Over the past month I’ve enjoyed the recognition of women’s history. It’s great to have a month in which women are celebrated, as well as their achievements, and their leaders. As a student, and now a teacher, of history, I know how important this recognition is. This is incredibly important for a new generation of young women, who seem to not understand the importance of these women, their achievements, and the women’s movement overall. The fight for women’s rights continues.
This semester, I was sub-contracted to teach American History for a defense contractor. My students are a part of the “Apprentice School”, individuals who will become (ideally) engineers and shipbuilders. Most of them don’t see the need for taking my class, and a few have voiced their opinions. Not only is it incredibly difficult for me get these students interested in history, but it’s an even greater challenge to get them to understand the importance of women’s history. In February I faced the same challenges in covering black history topics. Whether it’s a lack of knowledge, a lack of interest, or just apathy, in this respect my job is incredibly hard.
I wanted to share some of my favorite books in women’s history, some of which I have used in the classroom. Without these women, authors of incredibly important books, where would women’s literature be today?
Beloved, written by Toni Morrison (who was also featured in our list of favorite black history books), focuses on the difficult relationship a slave mother had with her children. Slave women never really had control over their own children, and Sethe, the main character of the book, had tried to escape to with her children. When she is brought back to the plantation, she tries to kill her children, she had decided that nothing could be worse than a life of slavery. Later, she is haunted by the ghost of her dead daughter, who was named Beloved.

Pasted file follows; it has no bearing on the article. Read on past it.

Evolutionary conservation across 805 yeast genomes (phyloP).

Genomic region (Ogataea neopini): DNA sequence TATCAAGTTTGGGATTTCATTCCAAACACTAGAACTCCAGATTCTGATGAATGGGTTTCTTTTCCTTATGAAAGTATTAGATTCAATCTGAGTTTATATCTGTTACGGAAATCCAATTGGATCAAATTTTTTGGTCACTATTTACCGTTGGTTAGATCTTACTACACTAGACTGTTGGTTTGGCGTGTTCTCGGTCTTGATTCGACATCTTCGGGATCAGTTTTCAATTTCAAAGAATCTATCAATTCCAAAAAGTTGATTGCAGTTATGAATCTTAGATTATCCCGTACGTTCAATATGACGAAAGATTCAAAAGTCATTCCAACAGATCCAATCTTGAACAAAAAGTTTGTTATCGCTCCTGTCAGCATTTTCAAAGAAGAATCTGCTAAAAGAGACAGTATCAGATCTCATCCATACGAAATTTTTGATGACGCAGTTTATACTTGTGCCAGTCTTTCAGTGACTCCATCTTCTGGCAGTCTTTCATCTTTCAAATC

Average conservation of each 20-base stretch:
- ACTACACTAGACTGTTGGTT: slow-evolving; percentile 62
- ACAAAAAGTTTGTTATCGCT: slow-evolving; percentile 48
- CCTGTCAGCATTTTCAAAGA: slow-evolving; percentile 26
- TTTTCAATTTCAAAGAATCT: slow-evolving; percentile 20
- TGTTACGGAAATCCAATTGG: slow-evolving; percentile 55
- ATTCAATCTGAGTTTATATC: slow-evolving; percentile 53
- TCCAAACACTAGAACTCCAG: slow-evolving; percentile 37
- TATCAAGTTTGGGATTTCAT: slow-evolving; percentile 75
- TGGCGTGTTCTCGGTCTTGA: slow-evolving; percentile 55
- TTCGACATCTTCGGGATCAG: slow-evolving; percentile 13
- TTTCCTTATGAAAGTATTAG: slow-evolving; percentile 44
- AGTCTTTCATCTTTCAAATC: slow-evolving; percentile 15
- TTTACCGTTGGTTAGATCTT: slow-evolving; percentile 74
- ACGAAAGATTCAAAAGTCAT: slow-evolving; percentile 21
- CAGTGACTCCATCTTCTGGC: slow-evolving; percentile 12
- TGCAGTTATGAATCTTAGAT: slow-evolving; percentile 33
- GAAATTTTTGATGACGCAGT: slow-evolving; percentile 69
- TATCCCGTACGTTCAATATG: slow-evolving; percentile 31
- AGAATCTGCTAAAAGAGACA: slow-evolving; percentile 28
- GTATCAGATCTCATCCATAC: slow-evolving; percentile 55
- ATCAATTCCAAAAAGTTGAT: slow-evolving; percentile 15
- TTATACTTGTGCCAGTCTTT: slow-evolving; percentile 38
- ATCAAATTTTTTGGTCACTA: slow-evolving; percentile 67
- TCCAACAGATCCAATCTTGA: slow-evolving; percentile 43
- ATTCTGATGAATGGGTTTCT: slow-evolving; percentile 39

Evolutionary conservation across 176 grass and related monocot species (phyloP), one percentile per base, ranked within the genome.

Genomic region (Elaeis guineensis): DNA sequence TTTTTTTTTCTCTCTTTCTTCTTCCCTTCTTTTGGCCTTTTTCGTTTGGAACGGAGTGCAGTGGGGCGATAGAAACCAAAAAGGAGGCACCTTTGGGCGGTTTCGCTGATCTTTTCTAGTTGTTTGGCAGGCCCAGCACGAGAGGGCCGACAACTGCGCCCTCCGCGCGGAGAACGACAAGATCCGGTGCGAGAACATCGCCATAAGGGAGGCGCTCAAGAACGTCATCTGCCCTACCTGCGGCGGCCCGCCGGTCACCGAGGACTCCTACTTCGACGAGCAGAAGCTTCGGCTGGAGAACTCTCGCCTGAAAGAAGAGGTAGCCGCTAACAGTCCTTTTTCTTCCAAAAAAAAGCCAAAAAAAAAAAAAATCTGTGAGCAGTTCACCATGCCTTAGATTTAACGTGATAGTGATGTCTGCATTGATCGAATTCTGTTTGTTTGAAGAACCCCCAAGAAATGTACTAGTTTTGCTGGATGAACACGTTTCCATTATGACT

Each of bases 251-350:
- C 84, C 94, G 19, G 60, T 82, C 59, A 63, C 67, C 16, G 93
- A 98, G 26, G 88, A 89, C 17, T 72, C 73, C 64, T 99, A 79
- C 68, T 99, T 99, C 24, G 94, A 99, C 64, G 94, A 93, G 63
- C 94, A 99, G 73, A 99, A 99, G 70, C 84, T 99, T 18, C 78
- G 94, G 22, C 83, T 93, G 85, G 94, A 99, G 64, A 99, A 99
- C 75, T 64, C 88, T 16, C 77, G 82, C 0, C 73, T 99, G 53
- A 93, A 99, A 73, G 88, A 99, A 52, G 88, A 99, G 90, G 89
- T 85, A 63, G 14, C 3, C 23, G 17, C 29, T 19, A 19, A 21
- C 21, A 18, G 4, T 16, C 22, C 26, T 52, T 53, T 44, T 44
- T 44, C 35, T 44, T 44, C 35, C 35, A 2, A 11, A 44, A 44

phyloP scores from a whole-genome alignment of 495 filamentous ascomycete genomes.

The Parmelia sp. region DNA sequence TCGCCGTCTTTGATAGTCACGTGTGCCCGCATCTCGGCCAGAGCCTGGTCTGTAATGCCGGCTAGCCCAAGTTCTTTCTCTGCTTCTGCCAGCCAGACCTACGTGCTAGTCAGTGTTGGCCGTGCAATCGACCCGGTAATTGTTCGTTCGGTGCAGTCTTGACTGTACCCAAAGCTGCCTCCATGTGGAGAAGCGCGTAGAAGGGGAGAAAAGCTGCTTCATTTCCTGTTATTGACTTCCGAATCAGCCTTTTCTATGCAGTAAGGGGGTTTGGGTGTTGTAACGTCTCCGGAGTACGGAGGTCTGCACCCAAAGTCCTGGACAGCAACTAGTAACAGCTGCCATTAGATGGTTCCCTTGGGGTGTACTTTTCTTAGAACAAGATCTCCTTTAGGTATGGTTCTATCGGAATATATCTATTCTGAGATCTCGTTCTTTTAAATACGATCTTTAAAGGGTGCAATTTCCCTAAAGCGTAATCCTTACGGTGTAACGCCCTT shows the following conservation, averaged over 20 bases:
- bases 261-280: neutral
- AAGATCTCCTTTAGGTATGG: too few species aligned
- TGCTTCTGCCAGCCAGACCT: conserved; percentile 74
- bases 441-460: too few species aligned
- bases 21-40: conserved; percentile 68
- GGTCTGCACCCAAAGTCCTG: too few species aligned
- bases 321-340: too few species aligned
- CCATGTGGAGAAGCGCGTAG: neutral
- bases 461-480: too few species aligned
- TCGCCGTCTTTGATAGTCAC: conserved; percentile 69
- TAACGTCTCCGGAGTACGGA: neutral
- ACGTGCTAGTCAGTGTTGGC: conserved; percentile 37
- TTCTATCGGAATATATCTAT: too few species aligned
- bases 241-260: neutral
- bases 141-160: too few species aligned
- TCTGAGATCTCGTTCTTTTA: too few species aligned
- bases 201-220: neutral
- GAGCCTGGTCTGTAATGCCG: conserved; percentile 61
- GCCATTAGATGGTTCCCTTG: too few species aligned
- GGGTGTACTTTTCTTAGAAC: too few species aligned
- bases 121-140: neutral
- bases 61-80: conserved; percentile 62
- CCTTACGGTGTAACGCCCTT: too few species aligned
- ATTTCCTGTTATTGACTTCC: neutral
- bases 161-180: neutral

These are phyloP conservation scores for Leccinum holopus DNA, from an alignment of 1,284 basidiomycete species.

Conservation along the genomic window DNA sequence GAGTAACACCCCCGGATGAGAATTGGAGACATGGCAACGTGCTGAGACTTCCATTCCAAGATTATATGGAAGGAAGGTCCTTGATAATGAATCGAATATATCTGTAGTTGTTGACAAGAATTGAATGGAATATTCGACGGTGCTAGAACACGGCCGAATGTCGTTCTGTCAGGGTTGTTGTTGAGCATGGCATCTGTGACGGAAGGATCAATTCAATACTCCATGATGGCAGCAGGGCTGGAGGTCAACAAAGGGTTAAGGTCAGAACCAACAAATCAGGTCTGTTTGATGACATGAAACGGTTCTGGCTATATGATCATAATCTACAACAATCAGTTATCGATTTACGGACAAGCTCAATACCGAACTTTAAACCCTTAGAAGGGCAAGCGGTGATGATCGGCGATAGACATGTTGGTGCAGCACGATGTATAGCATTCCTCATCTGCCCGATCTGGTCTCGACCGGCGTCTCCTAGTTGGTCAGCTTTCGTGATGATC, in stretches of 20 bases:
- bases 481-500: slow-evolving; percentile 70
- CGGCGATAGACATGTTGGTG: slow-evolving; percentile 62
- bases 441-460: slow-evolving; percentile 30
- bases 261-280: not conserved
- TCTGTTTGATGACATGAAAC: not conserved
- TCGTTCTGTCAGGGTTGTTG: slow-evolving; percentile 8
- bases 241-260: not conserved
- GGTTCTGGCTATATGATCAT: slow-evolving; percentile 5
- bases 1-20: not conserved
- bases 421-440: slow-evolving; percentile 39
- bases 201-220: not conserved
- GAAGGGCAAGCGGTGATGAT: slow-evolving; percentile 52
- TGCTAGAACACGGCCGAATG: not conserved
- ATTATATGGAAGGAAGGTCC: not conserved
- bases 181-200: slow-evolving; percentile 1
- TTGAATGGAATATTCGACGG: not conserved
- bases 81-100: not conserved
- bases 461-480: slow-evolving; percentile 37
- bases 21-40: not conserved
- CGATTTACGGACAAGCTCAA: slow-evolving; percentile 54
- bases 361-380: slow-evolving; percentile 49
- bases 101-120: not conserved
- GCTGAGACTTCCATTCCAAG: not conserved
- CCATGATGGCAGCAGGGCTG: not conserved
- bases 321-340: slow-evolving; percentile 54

Little Women is a timeless classic. Written by Louisa May Alcott, one of the most prominent 19th century authors. Jo became her fictional alter-ego, both were able to defy the norms expected of women during the era. She was able to carve out a life for herself, as a teacher, a writer, and never relied on a man for happiness or security. Groundbreaking!
Anne Frank is one of the most notable holocaust victims. This isn’t my favorite book on the topic – but it’s still incredibly important. The Diary of Anne Frank has been read by millions of young women around the world. Facing an uncertain future, knowing their odds of survival were dauntingly slim, there’s still so much hope and love within these pages. It’s an inspirational message of courage, and even in the darkest of times Anne seemed happy and hopeful.
Anything written by Jane Austen is worthy of mention, but my favorite Austen novel is Emma. Another story of an independent courageous young women, also living in a time period in which her role as a woman and a wife seemed almost pre-determined. It’s funny at times, and lighthearted, even when the women in the book know their survival and future depends on the man they are able to marry.
Edith Wharton is another of my favorite female writers, and was living and writing during one of my favorite time periods. In the Age of Innocence, she covers topics similar to those that Austen wrote about. The time period is different, as is the location, but the women featured by both writers are facing similar issues. Here, May, who was played by a young Winona Ryder in the movie version, is supposed to be married to an older man who is clearly in love with someone else. Her choices are limited, yet she is weary of a life of heartbreak.
Putting this list was difficult – of course there are so many more books and writers to include. I enjoy sharing these with my students, whether or not they’re interested I definitely try to spark their curiosity. What are your favorites?